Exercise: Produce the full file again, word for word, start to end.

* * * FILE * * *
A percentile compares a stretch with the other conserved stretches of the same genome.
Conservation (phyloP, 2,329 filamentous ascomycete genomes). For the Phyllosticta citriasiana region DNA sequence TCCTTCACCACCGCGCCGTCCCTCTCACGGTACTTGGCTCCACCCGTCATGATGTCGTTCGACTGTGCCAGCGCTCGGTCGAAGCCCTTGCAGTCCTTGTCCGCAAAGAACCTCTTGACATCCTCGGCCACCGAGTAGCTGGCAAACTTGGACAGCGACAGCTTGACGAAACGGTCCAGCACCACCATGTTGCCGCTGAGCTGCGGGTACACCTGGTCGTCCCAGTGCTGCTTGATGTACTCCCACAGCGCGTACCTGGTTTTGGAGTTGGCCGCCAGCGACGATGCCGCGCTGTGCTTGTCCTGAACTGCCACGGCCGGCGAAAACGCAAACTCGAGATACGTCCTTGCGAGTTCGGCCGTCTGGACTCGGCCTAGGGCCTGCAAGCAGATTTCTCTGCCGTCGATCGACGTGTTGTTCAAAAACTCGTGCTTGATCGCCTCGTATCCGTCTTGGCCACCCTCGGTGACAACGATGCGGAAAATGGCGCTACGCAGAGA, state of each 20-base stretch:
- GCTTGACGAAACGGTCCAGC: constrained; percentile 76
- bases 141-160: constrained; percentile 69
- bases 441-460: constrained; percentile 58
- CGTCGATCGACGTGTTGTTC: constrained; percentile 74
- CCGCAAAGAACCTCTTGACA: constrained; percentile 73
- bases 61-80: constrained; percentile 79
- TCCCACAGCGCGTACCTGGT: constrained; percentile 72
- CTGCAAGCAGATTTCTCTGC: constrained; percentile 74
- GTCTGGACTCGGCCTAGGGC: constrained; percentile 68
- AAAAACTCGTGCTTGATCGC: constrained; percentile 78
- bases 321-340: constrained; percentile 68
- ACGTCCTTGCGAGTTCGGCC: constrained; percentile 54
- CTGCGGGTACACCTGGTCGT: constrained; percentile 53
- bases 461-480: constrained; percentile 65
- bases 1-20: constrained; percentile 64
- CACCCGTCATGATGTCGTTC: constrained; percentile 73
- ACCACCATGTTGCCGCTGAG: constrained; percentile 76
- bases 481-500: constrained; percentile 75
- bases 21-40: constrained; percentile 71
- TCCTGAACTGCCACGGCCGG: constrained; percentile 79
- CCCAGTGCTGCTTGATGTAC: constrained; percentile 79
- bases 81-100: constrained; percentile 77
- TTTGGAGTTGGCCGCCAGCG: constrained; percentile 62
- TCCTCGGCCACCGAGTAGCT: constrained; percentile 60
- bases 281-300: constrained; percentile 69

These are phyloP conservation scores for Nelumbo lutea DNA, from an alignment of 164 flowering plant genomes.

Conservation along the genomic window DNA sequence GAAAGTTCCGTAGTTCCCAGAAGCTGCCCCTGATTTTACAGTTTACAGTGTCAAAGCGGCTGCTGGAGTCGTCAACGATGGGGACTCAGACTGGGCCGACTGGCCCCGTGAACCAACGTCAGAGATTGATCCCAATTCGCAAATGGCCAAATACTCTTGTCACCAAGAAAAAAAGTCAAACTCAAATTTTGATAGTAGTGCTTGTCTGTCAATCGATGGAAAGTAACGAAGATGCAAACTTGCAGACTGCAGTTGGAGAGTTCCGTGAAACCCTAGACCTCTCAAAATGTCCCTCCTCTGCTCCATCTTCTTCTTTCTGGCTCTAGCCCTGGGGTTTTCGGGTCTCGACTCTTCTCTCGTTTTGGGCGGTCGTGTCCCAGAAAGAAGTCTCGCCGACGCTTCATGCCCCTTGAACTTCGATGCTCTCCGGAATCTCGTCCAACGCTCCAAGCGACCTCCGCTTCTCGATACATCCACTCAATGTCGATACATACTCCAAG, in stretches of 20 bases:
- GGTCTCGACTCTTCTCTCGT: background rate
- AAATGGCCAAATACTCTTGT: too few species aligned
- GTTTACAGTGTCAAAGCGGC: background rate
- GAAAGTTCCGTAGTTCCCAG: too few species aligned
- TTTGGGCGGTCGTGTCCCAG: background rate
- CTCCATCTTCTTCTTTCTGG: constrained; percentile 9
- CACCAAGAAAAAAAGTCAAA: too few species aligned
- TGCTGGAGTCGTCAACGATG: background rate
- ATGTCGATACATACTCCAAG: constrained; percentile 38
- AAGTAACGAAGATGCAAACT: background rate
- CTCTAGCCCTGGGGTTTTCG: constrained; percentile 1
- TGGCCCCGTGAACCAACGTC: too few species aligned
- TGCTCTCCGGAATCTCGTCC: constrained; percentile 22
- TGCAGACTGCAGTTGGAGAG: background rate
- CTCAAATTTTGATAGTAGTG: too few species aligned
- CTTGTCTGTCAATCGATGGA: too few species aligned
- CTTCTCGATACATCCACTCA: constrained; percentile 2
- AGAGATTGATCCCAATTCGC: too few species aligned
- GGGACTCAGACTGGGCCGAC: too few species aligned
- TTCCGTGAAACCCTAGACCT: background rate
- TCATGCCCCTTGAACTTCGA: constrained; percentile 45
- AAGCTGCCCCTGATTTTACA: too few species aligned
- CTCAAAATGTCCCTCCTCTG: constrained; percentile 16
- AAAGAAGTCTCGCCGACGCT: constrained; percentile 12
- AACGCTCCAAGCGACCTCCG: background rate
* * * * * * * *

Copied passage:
A percentile compares a stretch with the other conserved stretches of the same genome.
Conservation (phyloP, 2,329 filamentous ascomycete genomes). For the Phyllosticta citriasiana region DNA sequence TCCTTCACCACCGCGCCGTCCCTCTCACGGTACTTGGCTCCACCCGTCATGATGTCGTTCGACTGTGCCAGCGCTCGGTCGAAGCCCTTGCAGTCCTTGTCCGCAAAGAACCTCTTGACATCCTCGGCCACCGAGTAGCTGGCAAACTTGGACAGCGACAGCTTGACGAAACGGTCCAGCACCACCATGTTGCCGCTGAGCTGCGGGTACACCTGGTCGTCCCAGTGCTGCTTGATGTACTCCCACAGCGCGTACCTGGTTTTGGAGTTGGCCGCCAGCGACGATGCCGCGCTGTGCTTGTCCTGAACTGCCACGGCCGGCGAAAACGCAAACTCGAGATACGTCCTTGCGAGTTCGGCCGTCTGGACTCGGCCTAGGGCCTGCAAGCAGATTTCTCTGCCGTCGATCGACGTGTTGTTCAAAAACTCGTGCTTGATCGCCTCGTATCCGTCTTGGCCACCCTCGGTGACAACGATGCGGAAAATGGCGCTACGCAGAGA, state of each 20-base stretch:
- GCTTGACGAAACGGTCCAGC: constrained; percentile 76
- bases 141-160: constrained; percentile 69
- bases 441-460: constrained; percentile 58
- CGTCGATCGACGTGTTGTTC: constrained; percentile 74
- CCGCAAAGAACCTCTTGACA: constrained; percentile 73
- bases 61-80: constrained; percentile 79
- TCCCACAGCGCGTACCTGGT: constrained; percentile 72
- CTGCAAGCAGATTTCTCTGC: constrained; percentile 74
- GTCTGGACTCGGCCTAGGGC: constrained; percentile 68
- AAAAACTCGTGCTTGATCGC: constrained; percentile 78
- bases 321-340: constrained; percentile 68
- ACGTCCTTGCGAGTTCGGCC: constrained; percentile 54
- CTGCGGGTACACCTGGTCGT: constrained; percentile 53
- bases 461-480: constrained; percentile 65
- bases 1-20: constrained; percentile 64
- CACCCGTCATGATGTCGTTC: constrained; percentile 73
- ACCACCATGTTGCCGCTGAG: constrained; percentile 76
- bases 481-500: constrained; percentile 75
- bases 21-40: constrained; percentile 71
- TCCTGAACTGCCACGGCCGG: constrained; percentile 79
- CCCAGTGCTGCTTGATGTAC: constrained; percentile 79
- bases 81-100: constrained; percentile 77
- TTTGGAGTTGGCCGCCAGCG: constrained; percentile 62
- TCCTCGGCCACCGAGTAGCT: constrained; percentile 60
- bases 281-300: constrained; percentile 69

These are phyloP conservation scores for Nelumbo lutea DNA, from an alignment of 164 flowering plant genomes.

Conservation along the genomic window DNA sequence GAAAGTTCCGTAGTTCCCAGAAGCTGCCCCTGATTTTACAGTTTACAGTGTCAAAGCGGCTGCTGGAGTCGTCAACGATGGGGACTCAGACTGGGCCGACTGGCCCCGTGAACCAACGTCAGAGATTGATCCCAATTCGCAAATGGCCAAATACTCTTGTCACCAAGAAAAAAAGTCAAACTCAAATTTTGATAGTAGTGCTTGTCTGTCAATCGATGGAAAGTAACGAAGATGCAAACTTGCAGACTGCAGTTGGAGAGTTCCGTGAAACCCTAGACCTCTCAAAATGTCCCTCCTCTGCTCCATCTTCTTCTTTCTGGCTCTAGCCCTGGGGTTTTCGGGTCTCGACTCTTCTCTCGTTTTGGGCGGTCGTGTCCCAGAAAGAAGTCTCGCCGACGCTTCATGCCCCTTGAACTTCGATGCTCTCCGGAATCTCGTCCAACGCTCCAAGCGACCTCCGCTTCTCGATACATCCACTCAATGTCGATACATACTCCAAG, in stretches of 20 bases:
- GGTCTCGACTCTTCTCTCGT: background rate
- AAATGGCCAAATACTCTTGT: too few species aligned
- GTTTACAGTGTCAAAGCGGC: background rate
- GAAAGTTCCGTAGTTCCCAG: too few species aligned
- TTTGGGCGGTCGTGTCCCAG: background rate
- CTCCATCTTCTTCTTTCTGG: constrained; percentile 9
- CACCAAGAAAAAAAGTCAAA: too few species aligned
- TGCTGGAGTCGTCAACGATG: background rate
- ATGTCGATACATACTCCAAG: constrained; percentile 38
- AAGTAACGAAGATGCAAACT: background rate
- CTCTAGCCCTGGGGTTTTCG: constrained; percentile 1
- TGGCCCCGTGAACCAACGTC: too few species aligned
- TGCTCTCCGGAATCTCGTCC: constrained; percentile 22
- TGCAGACTGCAGTTGGAGAG: background rate
- CTCAAATTTTGATAGTAGTG: too few species aligned
- CTTGTCTGTCAATCGATGGA: too few species aligned
- CTTCTCGATACATCCACTCA: constrained; percentile 2
- AGAGATTGATCCCAATTCGC: too few species aligned
- GGGACTCAGACTGGGCCGAC: too few species aligned
- TTCCGTGAAACCCTAGACCT: background rate
- TCATGCCCCTTGAACTTCGA: constrained; percentile 45
- AAGCTGCCCCTGATTTTACA: too few species aligned
- CTCAAAATGTCCCTCCTCTG: constrained; percentile 16
- AAAGAAGTCTCGCCGACGCT: constrained; percentile 12
- AACGCTCCAAGCGACCTCCG: background rate